"I think both sides are at fault. The owners are not being straight, and the players make too much money. It's hard to think of a union with 800 members as worthy of a national crisis. I mean, the Denver teachers are thinking of going on strike, and what's more important? Baseball heroes? Where do our values lie?"
Trent Breitenbucher, 45
"I worked for the Angels nine-to-five, for the last seven years, and for the last two years I've also worked part time for the city of Anaheim selling Angels tickets. In my main job, I was mostly involved with the Junior Angels Club....
"To me the greatest loss is that most kids identified with ballplayers—with Babe Ruth in his time, with Mickey Mantle in his time. Now players are seen as greedy in a time when we need to uphold values, when we need role models, when we need someone to look up to. Greed is a big factor in the strike, but I'm not taking sides. I have friends on both sides of it. I'm still an employee of the California Angels. It's just a loss for everyone.
"It's also a financial loss for me. I'm getting unemployment. But I have a son, Phil, who's graduating from high school next spring. My other son, Erich, just turned 16, he's a sophomore. We're doing the best we can to stay positive, but it's a real struggle. It's definitely curbed our lifestyle. The big question is, With the kids' college coming up, what are we going to do? We're going through our savings right now. It's painful."
Barbara Hendrix, 58
San Diego Padres
"You ask me how I'm coping? I'm not. I did not see this coming. I'd been a survivor all these years in baseball, since I was hired as a switchboard operator on April 6, 1971—Opening Day. Now I'm caught seven years from retirement, my husband is retired, and I'm really in a bind. I have a marvelous rèsumè. If I were 25, I'd like to think I could walk into a job with a lot of clubs. But I'm realistic enough to know that at 58, I won't be able to.
"I feel like it's a divorce from the Padres after all these years. I feel like they've told me they don't love me anymore. And as far as baseball goes, well, I feel like there has been a death. The death of baseball.
"I have been such a baseball fan all my life. I was with the Padres through everything. I know all the trivia. I always ask people, "Who played first base for the Padres in 1969?' Most people say Nate Colbert. But it was Bill Davis. Then Colbert took over. The old Wally Pipp story.
"When I started working at the stadium, it was part time, for tickets to the games. With five kids the tickets really came in handy. I was always the sports fan in my family. I always read the sports pages first. Now, I'm determined not to.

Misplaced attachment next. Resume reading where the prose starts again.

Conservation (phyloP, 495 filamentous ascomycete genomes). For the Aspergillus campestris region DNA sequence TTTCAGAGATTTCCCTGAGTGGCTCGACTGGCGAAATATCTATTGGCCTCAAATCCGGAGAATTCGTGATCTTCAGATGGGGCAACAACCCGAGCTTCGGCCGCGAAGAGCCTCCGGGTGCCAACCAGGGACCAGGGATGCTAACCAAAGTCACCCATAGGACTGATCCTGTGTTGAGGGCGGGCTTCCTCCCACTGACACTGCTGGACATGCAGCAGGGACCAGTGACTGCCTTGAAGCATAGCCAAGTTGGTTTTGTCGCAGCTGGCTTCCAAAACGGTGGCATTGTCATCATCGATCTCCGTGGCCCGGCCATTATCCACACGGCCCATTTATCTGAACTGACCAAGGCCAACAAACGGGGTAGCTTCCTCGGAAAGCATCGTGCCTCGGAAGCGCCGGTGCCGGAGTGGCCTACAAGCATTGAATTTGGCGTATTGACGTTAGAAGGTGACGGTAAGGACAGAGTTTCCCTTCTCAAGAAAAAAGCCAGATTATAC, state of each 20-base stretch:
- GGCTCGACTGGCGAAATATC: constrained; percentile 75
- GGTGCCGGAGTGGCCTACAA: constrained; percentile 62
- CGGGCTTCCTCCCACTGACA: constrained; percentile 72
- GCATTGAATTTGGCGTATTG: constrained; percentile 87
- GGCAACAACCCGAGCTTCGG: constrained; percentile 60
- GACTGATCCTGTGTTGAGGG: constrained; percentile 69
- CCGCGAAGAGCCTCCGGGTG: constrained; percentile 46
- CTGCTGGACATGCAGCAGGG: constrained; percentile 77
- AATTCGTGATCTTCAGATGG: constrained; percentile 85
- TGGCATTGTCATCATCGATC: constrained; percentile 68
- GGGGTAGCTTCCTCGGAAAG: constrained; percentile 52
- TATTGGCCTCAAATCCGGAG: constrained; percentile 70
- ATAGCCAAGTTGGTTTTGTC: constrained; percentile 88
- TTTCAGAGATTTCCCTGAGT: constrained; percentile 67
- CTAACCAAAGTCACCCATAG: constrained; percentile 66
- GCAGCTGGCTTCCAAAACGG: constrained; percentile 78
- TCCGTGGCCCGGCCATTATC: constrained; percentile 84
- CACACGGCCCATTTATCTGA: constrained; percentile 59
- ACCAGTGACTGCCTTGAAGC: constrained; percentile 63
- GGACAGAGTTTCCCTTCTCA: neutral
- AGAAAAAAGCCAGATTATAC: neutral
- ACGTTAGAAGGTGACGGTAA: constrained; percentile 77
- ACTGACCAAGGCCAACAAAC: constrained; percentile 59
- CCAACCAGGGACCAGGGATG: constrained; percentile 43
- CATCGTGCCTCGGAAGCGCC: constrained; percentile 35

"I'll be honest with you. [Pause.] I came home and packed away 24 years of baseball memories. [Pause.] I put it all in boxes. Pictures, baseballs—I can't bear to look at it all. I keep one baseball out, autographed by Pete Rose. He signed it personally. I look at it like he's on the outside, and now so am I.
"I worked 13 years as a switchboard operator for Buzzy Bavasi [the Padres' first president] before I became an office manager. They said Jerry Coleman was the voice of the Padres, but I liked to joke that I was the real voice of the Padres. [Pause.] I'm supposedly on a list to come back, but I know that layoffs are a way of getting rid of people that you don't want. I know my chances of going back are slim at best.
"My son Chuck was drafted by the Oakland A's in, oh, I forget the year—1973? He was a righthanded pitcher. He ended up in the Cleveland organization. Now all of my children are thinking of burning their baseball memorabilia. I said myself that I wasn't going to watch baseball again. Then I was watching some old program, and they started playing Take Me Out to the Ball Game. And I just came unglued. I said I wasn't going to watch that Ken Burns documentary, but by the time they reached the 1940s, I had to watch. Those were the years when I really started to follow baseball. It felt good to see Chub Feeney and Buzzy and Jerry Coleman. I even met Satchel Paige. Before I went to work for the Padres, I would read all of these names in the sports pages. And then all of a sudden I knew these people.
"They were exciting times. When you knew Buzzy, you knew everybody. Danny Kaye used to call, Walter Matthau, everybody. Ask [ex-Padre] Randy Jones, he would tell you all about me. But ask [current Padre] Andy Benes, and he'd say, 'Who's that?' I'm not saying there is anything wrong with that, but... but players are different today.
"Please, I don't want to sound like I'm burning bridges. I have to watch what I say. I have loved baseball so much, I would love to go back. But I've been watching the strike news on TV and wondering, Where are all the people like me? All the talk is about owners and players. What about the other people who have worked in baseball and followed baseball all of their lives?
"You think I didn't want to be in the stands when Tony Gwynn finished the season hitting .400? Like I said, I just feel like it's the death of baseball. I could never imagine my life without baseball, but.... [Voice breaks.]
"But I feel like I came home and my husband of 24 years said, 'I don't love you anymore.' "